Phonics

Synthetic phonics is a method of teaching reading which first teaches the letter sounds and then builds up to blending these sounds together to achieve full pronunciation of whole words.

Synthetic phonics teaches the phonemes (sounds) associated with the graphemes (letters). We use the Letters and Sounds Six Phase Programme which introduces the sounds associated with the letters at the rate of about one sound per day.

The sounds are taught on their own and  then blended together (this is called synthesising), all-through-the-word. For example, children might be taught a short vowel sound (e.g. /a/e//i/o/u/) in addition to some consonant sounds (e.g. /s/, /t/, /p/). Then the children are taught words with these sounds (e.g. sat, sit, pat, pit, pot, tap, at, it). They are taught to pronounce each phoneme in a word, then to blend the phonemes together to form the word (e.g. /s/ – /i/ – /t/; “sit”).

We teach sounds in all positions of the words( for example /t/ at the beginning of the word “top”, but at the end of the word “pit” or in the middle of the word “pitch”), but the emphasis is on all-through-the-word segmenting and blending from the beginning of the programme.

We are rigorous in our approach making sure that our phonic teaching is FUN, FREQUENT, FAST and FAITHFUL. Research evidence has shown that the most effective way to teach phonics is by using one main programme (in our case Letters and Sounds). This can be complimented and enriched by other materials and we use the ‘Storytime Phonics‘ to make our early phonics learning fun, successful and accessible for all learners.

Storytime phonics uses real story books and follows the DfE ‘Letters & Sounds’ document, providing a structured, easy to follow plans. It includes assessment and tracking of phonics and involves Whole Class Learning.

The Pedagogy behind Storytime Phonics

The ‘Simple View of Reading’ final report by Sir Jim Rose 2006 for the National Literacy Trust, which informed and was embodied within the National Curriculum in 2013, defines the two key dimensions that identify reading skills as; ‘word recognition’ and ‘language comprehension’. It is a love of books that can, and should, be instilled long before anydecoding happens – and should be at the forefront of our minds and central to our lessons.

Who is the Phonics Fairy?

Once upon a time, a little girl discovered a secret. She stood a stool on a chair on a box and climbed on top of the whole teetering pile. Reaching up, she teased a book from the top of the bookshelf with her fingertips, and clutched it to her as she climbed down. She took it into the light and blew the dust from its cover, and as the dust flew into the shaft of light, she saw something that changed her life. That dust wasn’t the normal kind of dust – as it floated and glittered in the light, she knew that it was the sign of something magical. It was fairy dust, and it meant there was a fairy in the book, reading and loving the story, bringing it to life, crying with the characters who are lost, afraid with the girl alone in the woods, laughing with the two jolly knights. This girl, the one who had climbed on a stool on a chair on a box, this girl had found the Phonic Fairy, who had come to share her love of stories with the little girl.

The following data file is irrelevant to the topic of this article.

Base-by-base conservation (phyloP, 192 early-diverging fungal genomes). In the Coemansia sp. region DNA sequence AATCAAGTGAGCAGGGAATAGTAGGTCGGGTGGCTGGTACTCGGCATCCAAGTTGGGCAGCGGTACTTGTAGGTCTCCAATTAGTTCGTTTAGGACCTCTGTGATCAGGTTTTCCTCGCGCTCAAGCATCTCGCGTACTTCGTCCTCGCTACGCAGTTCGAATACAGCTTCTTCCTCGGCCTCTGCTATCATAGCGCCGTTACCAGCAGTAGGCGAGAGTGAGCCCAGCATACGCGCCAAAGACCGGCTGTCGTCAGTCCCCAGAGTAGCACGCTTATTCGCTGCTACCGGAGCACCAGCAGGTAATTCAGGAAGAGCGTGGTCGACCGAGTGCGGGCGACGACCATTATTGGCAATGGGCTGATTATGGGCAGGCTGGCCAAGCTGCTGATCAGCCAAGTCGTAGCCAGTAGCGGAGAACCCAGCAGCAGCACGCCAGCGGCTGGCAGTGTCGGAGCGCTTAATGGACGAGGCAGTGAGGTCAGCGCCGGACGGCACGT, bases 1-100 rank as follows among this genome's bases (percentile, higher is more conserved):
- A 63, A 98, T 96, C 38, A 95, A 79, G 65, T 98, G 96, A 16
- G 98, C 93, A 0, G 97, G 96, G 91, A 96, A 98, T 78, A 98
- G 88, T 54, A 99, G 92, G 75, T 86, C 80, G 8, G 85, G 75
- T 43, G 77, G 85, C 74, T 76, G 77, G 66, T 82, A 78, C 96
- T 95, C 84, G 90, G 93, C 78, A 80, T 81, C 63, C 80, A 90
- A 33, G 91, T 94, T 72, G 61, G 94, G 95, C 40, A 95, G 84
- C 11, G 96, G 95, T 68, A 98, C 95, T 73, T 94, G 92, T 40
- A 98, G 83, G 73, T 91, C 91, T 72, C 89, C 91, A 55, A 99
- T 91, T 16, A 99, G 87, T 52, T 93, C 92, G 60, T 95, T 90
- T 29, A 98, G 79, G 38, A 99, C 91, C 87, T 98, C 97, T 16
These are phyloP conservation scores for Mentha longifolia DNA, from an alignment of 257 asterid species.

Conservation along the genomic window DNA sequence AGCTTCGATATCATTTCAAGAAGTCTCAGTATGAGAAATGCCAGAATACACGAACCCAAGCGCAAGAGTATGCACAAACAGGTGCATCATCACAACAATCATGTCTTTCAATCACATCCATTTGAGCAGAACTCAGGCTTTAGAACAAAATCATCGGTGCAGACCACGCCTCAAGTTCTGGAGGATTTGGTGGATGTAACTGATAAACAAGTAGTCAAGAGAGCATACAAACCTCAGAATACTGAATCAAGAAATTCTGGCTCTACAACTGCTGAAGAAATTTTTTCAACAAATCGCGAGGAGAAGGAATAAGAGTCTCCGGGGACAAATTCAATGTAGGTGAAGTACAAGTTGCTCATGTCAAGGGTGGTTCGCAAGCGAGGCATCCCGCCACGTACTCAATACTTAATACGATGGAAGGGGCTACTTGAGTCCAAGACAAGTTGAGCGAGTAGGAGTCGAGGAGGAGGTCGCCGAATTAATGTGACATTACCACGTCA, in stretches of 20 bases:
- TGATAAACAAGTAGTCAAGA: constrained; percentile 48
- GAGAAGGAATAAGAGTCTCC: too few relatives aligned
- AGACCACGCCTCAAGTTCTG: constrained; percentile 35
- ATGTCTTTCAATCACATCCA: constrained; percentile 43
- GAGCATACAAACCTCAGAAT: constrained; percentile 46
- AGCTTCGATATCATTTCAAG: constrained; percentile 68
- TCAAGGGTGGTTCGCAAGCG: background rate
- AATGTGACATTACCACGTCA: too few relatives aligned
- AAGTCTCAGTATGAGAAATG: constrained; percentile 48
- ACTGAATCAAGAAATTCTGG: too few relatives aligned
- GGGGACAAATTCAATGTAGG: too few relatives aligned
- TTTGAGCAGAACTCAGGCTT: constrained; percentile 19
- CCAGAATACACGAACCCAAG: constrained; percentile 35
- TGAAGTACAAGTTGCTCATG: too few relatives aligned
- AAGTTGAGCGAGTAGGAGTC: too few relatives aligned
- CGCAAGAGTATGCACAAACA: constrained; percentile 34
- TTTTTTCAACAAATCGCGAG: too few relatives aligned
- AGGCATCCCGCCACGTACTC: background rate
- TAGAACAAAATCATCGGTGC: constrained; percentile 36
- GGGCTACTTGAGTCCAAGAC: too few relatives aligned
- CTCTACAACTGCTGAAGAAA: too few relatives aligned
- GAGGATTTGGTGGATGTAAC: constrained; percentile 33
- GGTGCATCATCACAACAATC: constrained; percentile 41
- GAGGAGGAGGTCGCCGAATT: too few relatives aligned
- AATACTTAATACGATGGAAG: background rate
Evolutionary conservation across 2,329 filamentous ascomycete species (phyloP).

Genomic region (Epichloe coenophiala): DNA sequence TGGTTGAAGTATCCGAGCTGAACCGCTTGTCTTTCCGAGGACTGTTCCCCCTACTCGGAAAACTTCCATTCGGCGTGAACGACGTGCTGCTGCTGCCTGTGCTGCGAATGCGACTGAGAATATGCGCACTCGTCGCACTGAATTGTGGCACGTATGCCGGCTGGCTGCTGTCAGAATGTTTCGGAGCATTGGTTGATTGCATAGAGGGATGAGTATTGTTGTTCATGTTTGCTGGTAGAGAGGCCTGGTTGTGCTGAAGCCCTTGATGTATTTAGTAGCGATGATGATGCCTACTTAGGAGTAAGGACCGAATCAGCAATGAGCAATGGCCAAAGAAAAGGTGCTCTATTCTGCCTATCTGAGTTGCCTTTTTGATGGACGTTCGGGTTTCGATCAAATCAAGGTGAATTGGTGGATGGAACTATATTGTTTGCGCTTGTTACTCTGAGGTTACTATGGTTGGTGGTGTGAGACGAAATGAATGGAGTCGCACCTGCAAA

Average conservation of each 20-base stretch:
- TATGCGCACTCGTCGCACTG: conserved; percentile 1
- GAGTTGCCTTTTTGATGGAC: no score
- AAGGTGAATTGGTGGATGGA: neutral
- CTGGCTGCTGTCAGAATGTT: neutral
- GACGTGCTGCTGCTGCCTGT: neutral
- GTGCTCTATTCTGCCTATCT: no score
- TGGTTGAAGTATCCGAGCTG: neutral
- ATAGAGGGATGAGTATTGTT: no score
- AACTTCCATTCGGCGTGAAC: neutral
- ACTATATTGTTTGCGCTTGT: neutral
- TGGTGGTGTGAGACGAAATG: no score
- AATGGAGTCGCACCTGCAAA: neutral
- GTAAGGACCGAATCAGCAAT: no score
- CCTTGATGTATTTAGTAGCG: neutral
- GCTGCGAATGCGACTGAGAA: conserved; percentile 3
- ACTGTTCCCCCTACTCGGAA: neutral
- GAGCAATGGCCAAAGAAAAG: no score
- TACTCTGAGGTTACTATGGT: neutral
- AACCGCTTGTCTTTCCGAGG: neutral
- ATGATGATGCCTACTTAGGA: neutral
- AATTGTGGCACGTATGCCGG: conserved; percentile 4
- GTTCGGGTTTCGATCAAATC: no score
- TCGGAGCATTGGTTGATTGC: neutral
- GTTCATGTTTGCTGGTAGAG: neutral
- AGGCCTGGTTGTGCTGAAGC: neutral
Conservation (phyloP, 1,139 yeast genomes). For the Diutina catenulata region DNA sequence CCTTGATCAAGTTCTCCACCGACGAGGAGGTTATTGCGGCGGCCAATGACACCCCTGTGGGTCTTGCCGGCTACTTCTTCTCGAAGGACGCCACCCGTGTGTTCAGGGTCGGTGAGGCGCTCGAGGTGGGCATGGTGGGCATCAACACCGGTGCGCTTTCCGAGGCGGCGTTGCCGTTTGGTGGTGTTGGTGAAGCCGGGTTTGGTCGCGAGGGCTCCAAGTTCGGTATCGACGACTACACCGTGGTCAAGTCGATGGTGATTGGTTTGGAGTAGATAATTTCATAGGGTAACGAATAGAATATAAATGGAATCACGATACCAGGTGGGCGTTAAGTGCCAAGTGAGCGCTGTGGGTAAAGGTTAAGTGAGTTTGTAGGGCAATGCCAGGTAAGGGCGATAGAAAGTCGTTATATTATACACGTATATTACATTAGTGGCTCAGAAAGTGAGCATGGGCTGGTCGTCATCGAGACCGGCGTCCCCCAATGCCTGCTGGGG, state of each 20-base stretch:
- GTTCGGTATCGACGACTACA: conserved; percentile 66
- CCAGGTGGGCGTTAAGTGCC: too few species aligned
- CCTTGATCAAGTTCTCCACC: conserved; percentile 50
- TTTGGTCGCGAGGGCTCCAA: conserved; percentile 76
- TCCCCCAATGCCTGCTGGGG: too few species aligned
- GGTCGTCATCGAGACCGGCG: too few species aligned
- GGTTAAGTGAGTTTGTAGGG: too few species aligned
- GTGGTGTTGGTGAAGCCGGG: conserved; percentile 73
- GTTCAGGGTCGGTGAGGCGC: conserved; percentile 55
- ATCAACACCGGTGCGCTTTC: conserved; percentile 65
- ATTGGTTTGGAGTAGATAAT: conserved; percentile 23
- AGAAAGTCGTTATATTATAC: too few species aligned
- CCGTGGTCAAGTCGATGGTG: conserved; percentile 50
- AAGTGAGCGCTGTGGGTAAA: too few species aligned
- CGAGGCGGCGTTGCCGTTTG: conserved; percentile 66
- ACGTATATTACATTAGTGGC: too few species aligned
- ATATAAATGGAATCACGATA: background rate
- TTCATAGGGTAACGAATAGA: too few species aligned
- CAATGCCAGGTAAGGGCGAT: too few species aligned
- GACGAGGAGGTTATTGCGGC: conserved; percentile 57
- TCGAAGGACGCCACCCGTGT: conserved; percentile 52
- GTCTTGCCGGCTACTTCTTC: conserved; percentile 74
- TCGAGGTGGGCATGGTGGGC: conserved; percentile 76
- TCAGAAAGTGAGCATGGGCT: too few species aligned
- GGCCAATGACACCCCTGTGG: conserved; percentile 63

blend — to draw individual sounds together to pronounce a word, e.g. s-n-a-p, blended together, reads snap

segment  — to split up a word into its individual phonemes in order to spell it, e.g. the word ‘cat’ has three phonemes: /c/, /a/, /t/

digraph — two letters making one sound, e.g. sh, ch, th, ph.

vowel digraphs – comprise of two vowels which, together, make one sound, e.g. ai, oo, ow

split digraph — two letters, split, making one sound, e.g. a-e as in make or i-e in site

grapheme — a letter or a group of letters representing one sound, e.g. sh, ch, igh, ough (as in ‘though’)

grapheme-phoneme correspondence (GPC) — the relationship between sounds and the letters which represent those sounds; also known as ‘letter-sound correspondences’

mnemonic — a device for memorising and recalling something, such as a snake shaped like the letter ‘S’

phoneme — the smallest single identifiable sound, e.g. the letters ‘sh’ represent just one sound, but ‘sp’ represents two (/s/ and /p/)

VC, CVC, CCVC — the abbreviations for vowel-consonant, consonant-vowel-consonant, consonant-consonant-vowel-consonant, which are used to describe the order of letters in words, e.g. am, ham, slam.